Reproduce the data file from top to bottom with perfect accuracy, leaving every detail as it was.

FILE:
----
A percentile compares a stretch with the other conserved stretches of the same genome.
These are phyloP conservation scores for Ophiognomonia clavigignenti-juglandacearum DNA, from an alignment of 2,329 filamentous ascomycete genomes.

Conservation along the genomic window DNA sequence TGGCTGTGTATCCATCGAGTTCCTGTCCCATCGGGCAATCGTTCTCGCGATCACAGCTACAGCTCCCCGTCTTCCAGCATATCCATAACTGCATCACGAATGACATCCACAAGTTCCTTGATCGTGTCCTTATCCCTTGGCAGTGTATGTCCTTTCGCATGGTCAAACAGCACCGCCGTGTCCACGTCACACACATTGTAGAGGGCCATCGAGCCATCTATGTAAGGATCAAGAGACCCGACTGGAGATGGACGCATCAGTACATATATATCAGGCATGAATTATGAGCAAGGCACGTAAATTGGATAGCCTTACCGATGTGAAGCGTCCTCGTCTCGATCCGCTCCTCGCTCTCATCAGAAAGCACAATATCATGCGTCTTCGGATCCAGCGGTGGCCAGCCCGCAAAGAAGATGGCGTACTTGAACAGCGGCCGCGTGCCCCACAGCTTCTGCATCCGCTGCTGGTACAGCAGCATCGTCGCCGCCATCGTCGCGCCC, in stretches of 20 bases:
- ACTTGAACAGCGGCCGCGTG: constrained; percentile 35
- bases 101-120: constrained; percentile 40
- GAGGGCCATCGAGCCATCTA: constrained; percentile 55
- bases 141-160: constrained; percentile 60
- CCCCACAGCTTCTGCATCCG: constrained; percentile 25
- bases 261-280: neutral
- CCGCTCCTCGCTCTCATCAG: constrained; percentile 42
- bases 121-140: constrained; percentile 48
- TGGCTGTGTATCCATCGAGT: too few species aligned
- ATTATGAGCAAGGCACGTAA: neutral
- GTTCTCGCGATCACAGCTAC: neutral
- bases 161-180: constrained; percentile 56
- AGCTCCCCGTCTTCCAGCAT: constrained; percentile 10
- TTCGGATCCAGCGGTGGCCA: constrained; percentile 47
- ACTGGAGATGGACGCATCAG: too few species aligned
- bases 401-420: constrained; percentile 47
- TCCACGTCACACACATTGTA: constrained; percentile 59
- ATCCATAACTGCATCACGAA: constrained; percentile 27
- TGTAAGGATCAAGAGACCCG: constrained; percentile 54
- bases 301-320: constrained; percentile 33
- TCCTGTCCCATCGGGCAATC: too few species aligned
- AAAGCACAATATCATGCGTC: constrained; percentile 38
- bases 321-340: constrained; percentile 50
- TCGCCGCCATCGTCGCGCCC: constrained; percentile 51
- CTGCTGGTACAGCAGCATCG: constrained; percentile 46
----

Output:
A percentile compares a stretch with the other conserved stretches of the same genome.
These are phyloP conservation scores for Ophiognomonia clavigignenti-juglandacearum DNA, from an alignment of 2,329 filamentous ascomycete genomes.

Conservation along the genomic window DNA sequence TGGCTGTGTATCCATCGAGTTCCTGTCCCATCGGGCAATCGTTCTCGCGATCACAGCTACAGCTCCCCGTCTTCCAGCATATCCATAACTGCATCACGAATGACATCCACAAGTTCCTTGATCGTGTCCTTATCCCTTGGCAGTGTATGTCCTTTCGCATGGTCAAACAGCACCGCCGTGTCCACGTCACACACATTGTAGAGGGCCATCGAGCCATCTATGTAAGGATCAAGAGACCCGACTGGAGATGGACGCATCAGTACATATATATCAGGCATGAATTATGAGCAAGGCACGTAAATTGGATAGCCTTACCGATGTGAAGCGTCCTCGTCTCGATCCGCTCCTCGCTCTCATCAGAAAGCACAATATCATGCGTCTTCGGATCCAGCGGTGGCCAGCCCGCAAAGAAGATGGCGTACTTGAACAGCGGCCGCGTGCCCCACAGCTTCTGCATCCGCTGCTGGTACAGCAGCATCGTCGCCGCCATCGTCGCGCCC, in stretches of 20 bases:
- ACTTGAACAGCGGCCGCGTG: constrained; percentile 35
- bases 101-120: constrained; percentile 40
- GAGGGCCATCGAGCCATCTA: constrained; percentile 55
- bases 141-160: constrained; percentile 60
- CCCCACAGCTTCTGCATCCG: constrained; percentile 25
- bases 261-280: neutral
- CCGCTCCTCGCTCTCATCAG: constrained; percentile 42
- bases 121-140: constrained; percentile 48
- TGGCTGTGTATCCATCGAGT: too few species aligned
- ATTATGAGCAAGGCACGTAA: neutral
- GTTCTCGCGATCACAGCTAC: neutral
- bases 161-180: constrained; percentile 56
- AGCTCCCCGTCTTCCAGCAT: constrained; percentile 10
- TTCGGATCCAGCGGTGGCCA: constrained; percentile 47
- ACTGGAGATGGACGCATCAG: too few species aligned
- bases 401-420: constrained; percentile 47
- TCCACGTCACACACATTGTA: constrained; percentile 59
- ATCCATAACTGCATCACGAA: constrained; percentile 27
- TGTAAGGATCAAGAGACCCG: constrained; percentile 54
- bases 301-320: constrained; percentile 33
- TCCTGTCCCATCGGGCAATC: too few species aligned
- AAAGCACAATATCATGCGTC: constrained; percentile 38
- bases 321-340: constrained; percentile 50
- TCGCCGCCATCGTCGCGCCC: constrained; percentile 51
- CTGCTGGTACAGCAGCATCG: constrained; percentile 46